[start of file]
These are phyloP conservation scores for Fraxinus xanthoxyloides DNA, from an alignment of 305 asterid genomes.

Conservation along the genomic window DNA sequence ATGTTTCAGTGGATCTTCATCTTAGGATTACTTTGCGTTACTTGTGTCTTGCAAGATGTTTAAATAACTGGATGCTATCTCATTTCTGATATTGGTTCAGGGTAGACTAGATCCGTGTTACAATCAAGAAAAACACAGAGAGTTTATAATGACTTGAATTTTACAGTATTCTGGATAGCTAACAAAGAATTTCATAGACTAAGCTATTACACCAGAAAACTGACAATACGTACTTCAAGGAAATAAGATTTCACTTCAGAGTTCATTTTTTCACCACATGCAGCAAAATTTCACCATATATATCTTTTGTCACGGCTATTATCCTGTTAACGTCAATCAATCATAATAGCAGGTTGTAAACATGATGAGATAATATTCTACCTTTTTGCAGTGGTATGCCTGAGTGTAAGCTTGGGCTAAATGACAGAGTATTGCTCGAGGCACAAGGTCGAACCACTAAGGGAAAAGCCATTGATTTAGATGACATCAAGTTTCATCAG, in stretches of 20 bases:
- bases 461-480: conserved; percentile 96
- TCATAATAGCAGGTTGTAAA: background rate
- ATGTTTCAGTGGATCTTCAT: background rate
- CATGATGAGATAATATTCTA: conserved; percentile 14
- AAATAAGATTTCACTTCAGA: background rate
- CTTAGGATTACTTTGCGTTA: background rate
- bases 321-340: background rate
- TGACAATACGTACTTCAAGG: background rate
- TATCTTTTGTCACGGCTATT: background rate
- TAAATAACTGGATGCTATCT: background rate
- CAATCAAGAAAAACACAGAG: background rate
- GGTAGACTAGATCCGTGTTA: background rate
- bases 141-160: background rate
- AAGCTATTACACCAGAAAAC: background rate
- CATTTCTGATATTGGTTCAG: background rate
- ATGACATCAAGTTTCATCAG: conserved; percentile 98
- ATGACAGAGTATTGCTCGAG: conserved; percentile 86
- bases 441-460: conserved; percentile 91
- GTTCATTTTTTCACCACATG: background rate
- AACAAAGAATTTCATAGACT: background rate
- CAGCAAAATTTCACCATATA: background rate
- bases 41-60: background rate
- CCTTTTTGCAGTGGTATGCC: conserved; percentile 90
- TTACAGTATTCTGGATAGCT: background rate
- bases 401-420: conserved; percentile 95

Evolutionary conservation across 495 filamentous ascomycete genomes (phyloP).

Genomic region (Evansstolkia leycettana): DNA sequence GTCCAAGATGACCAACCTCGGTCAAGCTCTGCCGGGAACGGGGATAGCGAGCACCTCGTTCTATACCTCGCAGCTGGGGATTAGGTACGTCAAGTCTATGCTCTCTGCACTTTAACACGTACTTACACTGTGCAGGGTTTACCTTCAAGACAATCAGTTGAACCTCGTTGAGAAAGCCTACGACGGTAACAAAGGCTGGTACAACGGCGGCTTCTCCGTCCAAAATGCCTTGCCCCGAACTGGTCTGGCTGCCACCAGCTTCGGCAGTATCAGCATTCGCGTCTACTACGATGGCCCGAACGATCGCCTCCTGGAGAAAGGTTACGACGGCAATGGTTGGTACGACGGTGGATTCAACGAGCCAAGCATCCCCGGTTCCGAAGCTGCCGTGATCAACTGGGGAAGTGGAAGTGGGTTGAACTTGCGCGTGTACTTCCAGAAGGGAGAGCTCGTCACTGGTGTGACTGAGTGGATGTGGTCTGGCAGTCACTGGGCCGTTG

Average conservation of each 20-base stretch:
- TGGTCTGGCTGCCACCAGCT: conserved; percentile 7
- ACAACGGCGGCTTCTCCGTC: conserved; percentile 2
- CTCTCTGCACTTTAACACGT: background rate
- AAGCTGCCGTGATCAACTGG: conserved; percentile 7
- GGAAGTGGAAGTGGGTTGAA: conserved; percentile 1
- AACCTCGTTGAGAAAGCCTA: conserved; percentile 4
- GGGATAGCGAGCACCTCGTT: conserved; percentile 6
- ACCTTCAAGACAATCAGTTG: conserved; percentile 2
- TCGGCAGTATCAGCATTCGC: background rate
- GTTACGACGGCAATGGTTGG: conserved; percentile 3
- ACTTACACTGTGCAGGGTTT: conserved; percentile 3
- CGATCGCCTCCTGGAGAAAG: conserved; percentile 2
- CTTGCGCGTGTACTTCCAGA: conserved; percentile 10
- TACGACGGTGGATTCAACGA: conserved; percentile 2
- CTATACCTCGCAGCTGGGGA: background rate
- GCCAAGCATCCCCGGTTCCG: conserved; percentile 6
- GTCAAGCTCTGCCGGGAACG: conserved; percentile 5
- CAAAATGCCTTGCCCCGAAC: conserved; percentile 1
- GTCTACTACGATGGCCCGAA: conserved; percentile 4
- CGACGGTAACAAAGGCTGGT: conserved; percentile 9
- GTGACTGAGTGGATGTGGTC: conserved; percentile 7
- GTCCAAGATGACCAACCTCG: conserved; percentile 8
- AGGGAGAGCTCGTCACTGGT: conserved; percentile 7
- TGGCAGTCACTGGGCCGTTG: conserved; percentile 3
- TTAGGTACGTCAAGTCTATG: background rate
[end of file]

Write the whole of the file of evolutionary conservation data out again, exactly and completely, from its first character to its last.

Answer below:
These are phyloP conservation scores for Fraxinus xanthoxyloides DNA, from an alignment of 305 asterid genomes.

Conservation along the genomic window DNA sequence ATGTTTCAGTGGATCTTCATCTTAGGATTACTTTGCGTTACTTGTGTCTTGCAAGATGTTTAAATAACTGGATGCTATCTCATTTCTGATATTGGTTCAGGGTAGACTAGATCCGTGTTACAATCAAGAAAAACACAGAGAGTTTATAATGACTTGAATTTTACAGTATTCTGGATAGCTAACAAAGAATTTCATAGACTAAGCTATTACACCAGAAAACTGACAATACGTACTTCAAGGAAATAAGATTTCACTTCAGAGTTCATTTTTTCACCACATGCAGCAAAATTTCACCATATATATCTTTTGTCACGGCTATTATCCTGTTAACGTCAATCAATCATAATAGCAGGTTGTAAACATGATGAGATAATATTCTACCTTTTTGCAGTGGTATGCCTGAGTGTAAGCTTGGGCTAAATGACAGAGTATTGCTCGAGGCACAAGGTCGAACCACTAAGGGAAAAGCCATTGATTTAGATGACATCAAGTTTCATCAG, in stretches of 20 bases:
- bases 461-480: conserved; percentile 96
- TCATAATAGCAGGTTGTAAA: background rate
- ATGTTTCAGTGGATCTTCAT: background rate
- CATGATGAGATAATATTCTA: conserved; percentile 14
- AAATAAGATTTCACTTCAGA: background rate
- CTTAGGATTACTTTGCGTTA: background rate
- bases 321-340: background rate
- TGACAATACGTACTTCAAGG: background rate
- TATCTTTTGTCACGGCTATT: background rate
- TAAATAACTGGATGCTATCT: background rate
- CAATCAAGAAAAACACAGAG: background rate
- GGTAGACTAGATCCGTGTTA: background rate
- bases 141-160: background rate
- AAGCTATTACACCAGAAAAC: background rate
- CATTTCTGATATTGGTTCAG: background rate
- ATGACATCAAGTTTCATCAG: conserved; percentile 98
- ATGACAGAGTATTGCTCGAG: conserved; percentile 86
- bases 441-460: conserved; percentile 91
- GTTCATTTTTTCACCACATG: background rate
- AACAAAGAATTTCATAGACT: background rate
- CAGCAAAATTTCACCATATA: background rate
- bases 41-60: background rate
- CCTTTTTGCAGTGGTATGCC: conserved; percentile 90
- TTACAGTATTCTGGATAGCT: background rate
- bases 401-420: conserved; percentile 95

Evolutionary conservation across 495 filamentous ascomycete genomes (phyloP).

Genomic region (Evansstolkia leycettana): DNA sequence GTCCAAGATGACCAACCTCGGTCAAGCTCTGCCGGGAACGGGGATAGCGAGCACCTCGTTCTATACCTCGCAGCTGGGGATTAGGTACGTCAAGTCTATGCTCTCTGCACTTTAACACGTACTTACACTGTGCAGGGTTTACCTTCAAGACAATCAGTTGAACCTCGTTGAGAAAGCCTACGACGGTAACAAAGGCTGGTACAACGGCGGCTTCTCCGTCCAAAATGCCTTGCCCCGAACTGGTCTGGCTGCCACCAGCTTCGGCAGTATCAGCATTCGCGTCTACTACGATGGCCCGAACGATCGCCTCCTGGAGAAAGGTTACGACGGCAATGGTTGGTACGACGGTGGATTCAACGAGCCAAGCATCCCCGGTTCCGAAGCTGCCGTGATCAACTGGGGAAGTGGAAGTGGGTTGAACTTGCGCGTGTACTTCCAGAAGGGAGAGCTCGTCACTGGTGTGACTGAGTGGATGTGGTCTGGCAGTCACTGGGCCGTTG

Average conservation of each 20-base stretch:
- TGGTCTGGCTGCCACCAGCT: conserved; percentile 7
- ACAACGGCGGCTTCTCCGTC: conserved; percentile 2
- CTCTCTGCACTTTAACACGT: background rate
- AAGCTGCCGTGATCAACTGG: conserved; percentile 7
- GGAAGTGGAAGTGGGTTGAA: conserved; percentile 1
- AACCTCGTTGAGAAAGCCTA: conserved; percentile 4
- GGGATAGCGAGCACCTCGTT: conserved; percentile 6
- ACCTTCAAGACAATCAGTTG: conserved; percentile 2
- TCGGCAGTATCAGCATTCGC: background rate
- GTTACGACGGCAATGGTTGG: conserved; percentile 3
- ACTTACACTGTGCAGGGTTT: conserved; percentile 3
- CGATCGCCTCCTGGAGAAAG: conserved; percentile 2
- CTTGCGCGTGTACTTCCAGA: conserved; percentile 10
- TACGACGGTGGATTCAACGA: conserved; percentile 2
- CTATACCTCGCAGCTGGGGA: background rate
- GCCAAGCATCCCCGGTTCCG: conserved; percentile 6
- GTCAAGCTCTGCCGGGAACG: conserved; percentile 5
- CAAAATGCCTTGCCCCGAAC: conserved; percentile 1
- GTCTACTACGATGGCCCGAA: conserved; percentile 4
- CGACGGTAACAAAGGCTGGT: conserved; percentile 9
- GTGACTGAGTGGATGTGGTC: conserved; percentile 7
- GTCCAAGATGACCAACCTCG: conserved; percentile 8
- AGGGAGAGCTCGTCACTGGT: conserved; percentile 7
- TGGCAGTCACTGGGCCGTTG: conserved; percentile 3
- TTAGGTACGTCAAGTCTATG: background rate